Analysis & counterpointsThinking is hard

Just how rational is our thinking? Time for a reality check… [Thinking is hard series]

This article is part of the Thinking is hard series from Buster Benson, offering insights into the cognitive biases that distort our thinking, and exploring related topics such as debate, persuasion, and systems thinking.

We all like to think that we approach or respond to everything in a rational manner. However, the way our brains have evolved to deal with fundamental problems that humans face means that in reality we have a wide range of cognitive biases.

As defined by Wikipedia,

A cognitive bias refers to a systematic pattern of deviation from norm or rationality in judgment, whereby inferences about other people and situations may be drawn in an illogical fashion. Individuals create their own “subjective social reality” from their perception of the input. An individual’s construction of social reality, not the objective input, may dictate their behaviour in the social world. Thus, cognitive biases may sometimes lead to perceptual distortion, inaccurate judgment, illogical interpretation, or what is broadly called irrationality.

Buster Benson, a senior product manager at Slack Technologies, has taken the information contributed to the cognitive bias page on Wikipedia and turned it into a cognitive bias cheat sheet. To do this, he grouped a revised list of biases under 20 unique biased mental strategies that we use for very specific reasons. In turn, the 20 strategies are grouped under the four general mental problems that they are trying to address: information overload, lack of meaning, the need to act fast, and how to know what needs to be remembered for later:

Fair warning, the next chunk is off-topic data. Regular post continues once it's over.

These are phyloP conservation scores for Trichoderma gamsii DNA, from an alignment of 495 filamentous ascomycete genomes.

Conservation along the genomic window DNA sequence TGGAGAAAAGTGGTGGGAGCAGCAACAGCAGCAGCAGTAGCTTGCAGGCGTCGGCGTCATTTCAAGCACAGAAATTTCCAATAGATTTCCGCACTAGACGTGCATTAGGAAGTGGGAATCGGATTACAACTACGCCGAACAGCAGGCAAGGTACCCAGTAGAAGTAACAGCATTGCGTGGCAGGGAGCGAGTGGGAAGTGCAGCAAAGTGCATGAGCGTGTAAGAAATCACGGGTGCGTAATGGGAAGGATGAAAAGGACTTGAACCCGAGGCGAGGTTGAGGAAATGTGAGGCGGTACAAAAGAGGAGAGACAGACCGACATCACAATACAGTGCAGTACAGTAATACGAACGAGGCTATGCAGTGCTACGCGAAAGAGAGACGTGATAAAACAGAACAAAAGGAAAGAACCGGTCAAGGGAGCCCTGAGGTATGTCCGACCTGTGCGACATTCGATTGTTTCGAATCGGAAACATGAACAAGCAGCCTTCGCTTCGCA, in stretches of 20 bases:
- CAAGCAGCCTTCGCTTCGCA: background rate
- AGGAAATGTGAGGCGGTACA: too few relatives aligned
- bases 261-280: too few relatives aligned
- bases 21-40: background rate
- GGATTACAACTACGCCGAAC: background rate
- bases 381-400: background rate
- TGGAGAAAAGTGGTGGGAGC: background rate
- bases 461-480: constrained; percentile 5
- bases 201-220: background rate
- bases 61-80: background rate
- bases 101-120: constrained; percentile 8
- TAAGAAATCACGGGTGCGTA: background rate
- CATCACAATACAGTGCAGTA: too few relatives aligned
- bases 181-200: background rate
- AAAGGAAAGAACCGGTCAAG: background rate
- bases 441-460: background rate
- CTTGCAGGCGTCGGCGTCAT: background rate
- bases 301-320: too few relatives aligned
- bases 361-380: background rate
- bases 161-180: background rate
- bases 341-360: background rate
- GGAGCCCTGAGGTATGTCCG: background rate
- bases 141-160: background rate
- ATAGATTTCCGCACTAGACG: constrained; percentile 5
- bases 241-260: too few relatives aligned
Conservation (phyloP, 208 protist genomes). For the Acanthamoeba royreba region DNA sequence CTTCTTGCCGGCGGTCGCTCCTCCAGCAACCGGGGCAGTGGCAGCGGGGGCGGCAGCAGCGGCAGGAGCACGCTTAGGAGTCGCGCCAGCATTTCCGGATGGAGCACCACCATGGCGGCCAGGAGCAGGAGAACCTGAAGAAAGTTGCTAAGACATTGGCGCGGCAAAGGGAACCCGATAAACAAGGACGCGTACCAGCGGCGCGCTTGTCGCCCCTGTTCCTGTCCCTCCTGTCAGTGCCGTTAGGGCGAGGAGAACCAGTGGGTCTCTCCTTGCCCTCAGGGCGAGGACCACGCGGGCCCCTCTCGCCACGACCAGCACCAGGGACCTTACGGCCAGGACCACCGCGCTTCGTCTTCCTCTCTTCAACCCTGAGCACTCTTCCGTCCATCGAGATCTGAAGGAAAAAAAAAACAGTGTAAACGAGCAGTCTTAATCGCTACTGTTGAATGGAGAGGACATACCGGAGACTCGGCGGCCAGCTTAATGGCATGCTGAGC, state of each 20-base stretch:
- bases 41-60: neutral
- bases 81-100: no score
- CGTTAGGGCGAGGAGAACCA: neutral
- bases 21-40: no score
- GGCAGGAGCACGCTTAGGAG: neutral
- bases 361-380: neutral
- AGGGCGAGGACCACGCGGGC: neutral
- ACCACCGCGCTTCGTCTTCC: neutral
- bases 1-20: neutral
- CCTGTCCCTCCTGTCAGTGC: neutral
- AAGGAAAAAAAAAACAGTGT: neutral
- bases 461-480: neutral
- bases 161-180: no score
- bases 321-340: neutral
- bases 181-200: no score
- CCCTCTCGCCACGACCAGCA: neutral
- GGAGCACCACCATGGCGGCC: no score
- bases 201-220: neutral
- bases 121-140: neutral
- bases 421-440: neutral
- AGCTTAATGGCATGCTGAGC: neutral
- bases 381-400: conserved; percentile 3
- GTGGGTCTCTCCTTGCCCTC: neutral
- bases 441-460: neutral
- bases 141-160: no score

1. Information overload sucks, so we aggressively filter. Noise becomes signal.
  1. Lack of meaning is confusing, so we fill in the gaps. Signal becomes a story.
  1. Need to act fast lest we lose our chance, so we jump to conclusions. Stories become decisions.
  1. This isn’t getting easier, so we try to remember the important bits. Decisions inform our mental models of the world.

Our cognitive biases help us to survive in this world, but mean that we don’t see that world rationally. Further compounding the situation, our solutions to these problems also have problems:

  1. We don’t see everything. Some of the information we filter out is actually useful and important.
  1. Our search for meaning can conjure illusions. We sometimes imagine details that were filled in by our assumptions, and construct meaning and stories that aren’t really there.
  1. Quick decisions can be seriously flawed. Some of the quick reactions and decisions we jump to are unfair, self-serving, and counter-productive.
  1. Our memory reinforces errors. Some of the stuff we remember for later just makes all of the above systems more biased, and more damaging to our thought processes.

What can we do to address our cognitive biases?